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June 3, 2009
Questions for a QB Guru

At SPARTA, we’re experts when it comes to making athletes physically better and more resistant to injury. But we are also smart enough to admit when there is someone who knows more than us. When you’re talking about quarterback skills, there is no one who knows more than SPARTA partner Tom Martinez. Tom is the quarterback skills coach of Tom Brady, and most recently JaMarcus Russell, the no. 1 overall pick of the 2007 NFL draft, to the Oakland Raiders. We asked Tom to give us some insight into what makes the Pros he works with so good, and what young quarterbacks can learn to make them better.

1. What does Tom Brady do well that makes him so good?

Tom is a tremendous competitor who has mastered the fundamentals of the quarterback position. He has a complete understanding of the New England Patriots offense, and the opponent’s defense. And, at this point of success and accomplishment in his career, he hasn’t lost the desire to improve; he is still working on getting better and mastering technique.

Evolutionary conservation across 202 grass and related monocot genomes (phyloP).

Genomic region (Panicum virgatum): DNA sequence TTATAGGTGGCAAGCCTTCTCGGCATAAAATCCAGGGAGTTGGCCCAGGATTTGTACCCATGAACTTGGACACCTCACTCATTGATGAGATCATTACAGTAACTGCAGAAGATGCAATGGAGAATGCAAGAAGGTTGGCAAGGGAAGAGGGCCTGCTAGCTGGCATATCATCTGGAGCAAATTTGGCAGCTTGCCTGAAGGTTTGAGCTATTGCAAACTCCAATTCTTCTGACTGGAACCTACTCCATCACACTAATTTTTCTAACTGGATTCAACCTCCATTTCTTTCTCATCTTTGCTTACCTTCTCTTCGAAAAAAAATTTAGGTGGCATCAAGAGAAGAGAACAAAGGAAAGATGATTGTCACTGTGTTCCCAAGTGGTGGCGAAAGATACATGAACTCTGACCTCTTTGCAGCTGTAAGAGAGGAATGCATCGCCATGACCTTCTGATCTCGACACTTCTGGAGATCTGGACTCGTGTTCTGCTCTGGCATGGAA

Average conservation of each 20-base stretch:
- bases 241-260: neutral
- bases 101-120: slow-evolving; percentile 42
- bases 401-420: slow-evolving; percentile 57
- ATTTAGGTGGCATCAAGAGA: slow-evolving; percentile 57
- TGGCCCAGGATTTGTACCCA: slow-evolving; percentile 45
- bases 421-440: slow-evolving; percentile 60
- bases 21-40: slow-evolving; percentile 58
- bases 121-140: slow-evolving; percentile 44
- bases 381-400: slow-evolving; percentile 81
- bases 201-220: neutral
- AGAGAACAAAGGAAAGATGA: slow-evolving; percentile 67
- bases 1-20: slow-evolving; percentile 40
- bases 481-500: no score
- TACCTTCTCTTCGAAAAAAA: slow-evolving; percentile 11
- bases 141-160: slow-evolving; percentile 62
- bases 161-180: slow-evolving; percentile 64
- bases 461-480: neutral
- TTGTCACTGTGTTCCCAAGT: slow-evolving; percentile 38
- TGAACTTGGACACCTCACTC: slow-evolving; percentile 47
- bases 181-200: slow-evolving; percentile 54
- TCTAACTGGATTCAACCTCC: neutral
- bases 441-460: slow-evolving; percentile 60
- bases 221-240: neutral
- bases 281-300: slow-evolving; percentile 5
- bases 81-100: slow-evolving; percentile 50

2. What do pro QB’s do that makes them better than college and high school QB’s?

For one, they are more experienced, which only comes with time. Secondly, they are more physically developed. Physical strength and development allows a QB to be more consistent, able to replicate correct mechanics during game situations.

3. What does every high school quarterback need to get better at?

Almost all of them need to work on their footworkthrowing motion and balance.  Those three things, along with the ability to make quick decisions in game situations are very important.

4. What is the one physical element high school QB’s should focus on?

Footwork is most often neglected and it is the basis for everything a quarterback does. High school quarterbacks should remember that most quarterbacks do not reach maximum maturity until their late twenties. It is a long journey to excellence and it requires hard work, dedication and commitment. Many never get to play long enough to even reach their full potential. That’s why young quarterbacks who want to excel should attend camps and work with a specialized coach.

Expanding on what Tom has said, improving footwork is a key for all young quarterbacks. From a performance standpoint, having “quick feet” is all about how much force an athlete can put down into the ground. At SPARTA, we use plyometrics to teach athletes forceful ground contacts. When training on your own, focus on getting better at sprinting to improve your ground contacts.


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June 3, 2009
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